In 1982, the arraignment deadline for filing substantive amendments was changed when the legislature repealed subsections 5(b) and 5(e) and added a new subsection 5(b) limiting amendments "in matters of substance or form" to "any time up to thirty (30) days before the omnibus date." Acts 1981, Pub.L. No. 298, § 3.8 Ensuing case law, however, has been inconsistent and conflicting, often reflecting the practice and procedure under prior statutes, or imprecisely disregarding the subsection 5(b) timeliness requirement for amendments to substance in favor of the absence of prejudice requirement that subsections 5(a)(9) and 5(c) apply only to amendments of form.

Several cases have permitted amendments related to matters of substance simply on grounds that the changes did not prejudice the substantial...

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183 practice notes
  • Shaw v. Wilson, No. 12–1628.
    • United States
    • United States Courts of Appeals. United States Court of Appeals (7th Circuit)
    • August 28, 2013
    ...Shaw lost his direct appeal, the Indiana Supreme Court revisited the issue of untimely amendments of substance in Fajardo v. Indiana, 859 N.E.2d 1201 (Ind.2007). The trial court in that case had allowed the prosecution to add a second count of child molestation to the information after it c......
  • Jones v. Zatecky, No. 17-2606
    • United States
    • United States Courts of Appeals. United States Court of Appeals (7th Circuit)
    • February 28, 2019
    ...another defendant who did object to an untimely amendment had his conviction reversed by the Indiana Supreme Court in Fajardo v. State , 859 N.E.2d 1201, 1202 (Ind. 2007). Jones argues, in essence, that his case should have been Fajardo , and would have been if counsel had lodged a timely o......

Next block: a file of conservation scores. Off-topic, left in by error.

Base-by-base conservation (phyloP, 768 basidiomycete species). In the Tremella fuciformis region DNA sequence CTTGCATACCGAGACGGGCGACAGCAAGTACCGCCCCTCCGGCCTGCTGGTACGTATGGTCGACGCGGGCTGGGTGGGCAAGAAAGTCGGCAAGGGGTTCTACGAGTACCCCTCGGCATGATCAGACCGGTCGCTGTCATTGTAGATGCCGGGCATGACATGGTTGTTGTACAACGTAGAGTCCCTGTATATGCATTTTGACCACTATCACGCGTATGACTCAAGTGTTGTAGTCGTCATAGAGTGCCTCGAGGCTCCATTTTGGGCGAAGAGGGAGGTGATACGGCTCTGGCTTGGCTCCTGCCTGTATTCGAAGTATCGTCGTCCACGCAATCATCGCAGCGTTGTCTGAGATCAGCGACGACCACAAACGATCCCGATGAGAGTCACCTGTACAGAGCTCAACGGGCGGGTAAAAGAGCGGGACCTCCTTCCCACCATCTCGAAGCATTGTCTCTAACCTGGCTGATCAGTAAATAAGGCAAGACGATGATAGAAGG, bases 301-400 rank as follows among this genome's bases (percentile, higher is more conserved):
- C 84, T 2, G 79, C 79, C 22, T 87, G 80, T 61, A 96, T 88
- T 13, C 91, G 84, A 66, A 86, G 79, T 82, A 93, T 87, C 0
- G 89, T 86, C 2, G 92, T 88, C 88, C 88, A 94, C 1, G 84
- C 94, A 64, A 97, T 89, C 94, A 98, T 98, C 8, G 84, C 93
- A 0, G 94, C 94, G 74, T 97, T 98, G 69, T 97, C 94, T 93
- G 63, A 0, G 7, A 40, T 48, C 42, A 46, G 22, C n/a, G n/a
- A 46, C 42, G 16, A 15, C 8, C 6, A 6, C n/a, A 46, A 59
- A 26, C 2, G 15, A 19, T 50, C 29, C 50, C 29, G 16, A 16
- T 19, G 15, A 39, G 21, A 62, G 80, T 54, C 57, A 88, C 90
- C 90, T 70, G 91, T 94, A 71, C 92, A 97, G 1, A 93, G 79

• In Re Subpoena To Crisis Connection Inc.State Of Indiana, No. 19A05-0910-CR-602.
    • United States
    • Indiana Court of Appeals of Indiana
    • July 15, 2010
    ...interest in nondisclosure. Kindred v. State (1989), Ind., 540 N.E.2d 1161, 1174 [ ( abrogated on other grounds by Fajardo v. State, 859 N.E.2d 1201 (Ind.2007)) ]. Id. at 917. Kindred did not state that this analysis applies only to nonpriviledged information, and neither Jorgensen nor Pelle......
  • Brown v. State, No. 15A01-0812-CR-566.
    • United States
    • Indiana Court of Appeals of Indiana
    • September 10, 2009
    ...890 defendant were not prejudiced, regardless of whether the amendments were untimely under I.C. § 35-34-1-5(b). See Fajardo v. State, 859 N.E.2d 1201 (listing numerous Supreme Court and Court of Appeals cases). On January 16, 2007, our Supreme Court changed course and held that the statute......
  • Request a trial to view additional results
183 cases
  • Shaw v. Wilson, No. 12–1628.
    • United States
    • United States Courts of Appeals. United States Court of Appeals (7th Circuit)
    • August 28, 2013
    ...Shaw lost his direct appeal, the Indiana Supreme Court revisited the issue of untimely amendments of substance in Fajardo v. Indiana, 859 N.E.2d 1201 (Ind.2007). The trial court in that case had allowed the prosecution to add a second count of child molestation to the information after it c......
  • Jones v. Zatecky, No. 17-2606
    • United States
    • United States Courts of Appeals. United States Court of Appeals (7th Circuit)
    • February 28, 2019
    ...another defendant who did object to an untimely amendment had his conviction reversed by the Indiana Supreme Court in Fajardo v. State , 859 N.E.2d 1201, 1202 (Ind. 2007). Jones argues, in essence, that his case should have been Fajardo , and would have been if counsel had lodged a timely o......
  • In Re Subpoena To Crisis Connection Inc.State Of Indiana, No. 19A05-0910-CR-602.
    • United States
    • Indiana Court of Appeals of Indiana
    • July 15, 2010
    ...interest in nondisclosure. Kindred v. State (1989), Ind., 540 N.E.2d 1161, 1174 [ ( abrogated on other grounds by Fajardo v. State, 859 N.E.2d 1201 (Ind.2007)) ]. Id. at 917. Kindred did not state that this analysis applies only to nonpriviledged information, and neither Jorgensen nor Pelle......
  • Brown v. State, No. 15A01-0812-CR-566.
    • United States
    • Indiana Court of Appeals of Indiana
    • September 10, 2009
    ...890 defendant were not prejudiced, regardless of whether the amendments were untimely under I.C. § 35-34-1-5(b). See Fajardo v. State, 859 N.E.2d 1201 (listing numerous Supreme Court and Court of Appeals cases). On January 16, 2007, our Supreme Court changed course and held that the statute......
  • Request a trial to view additional results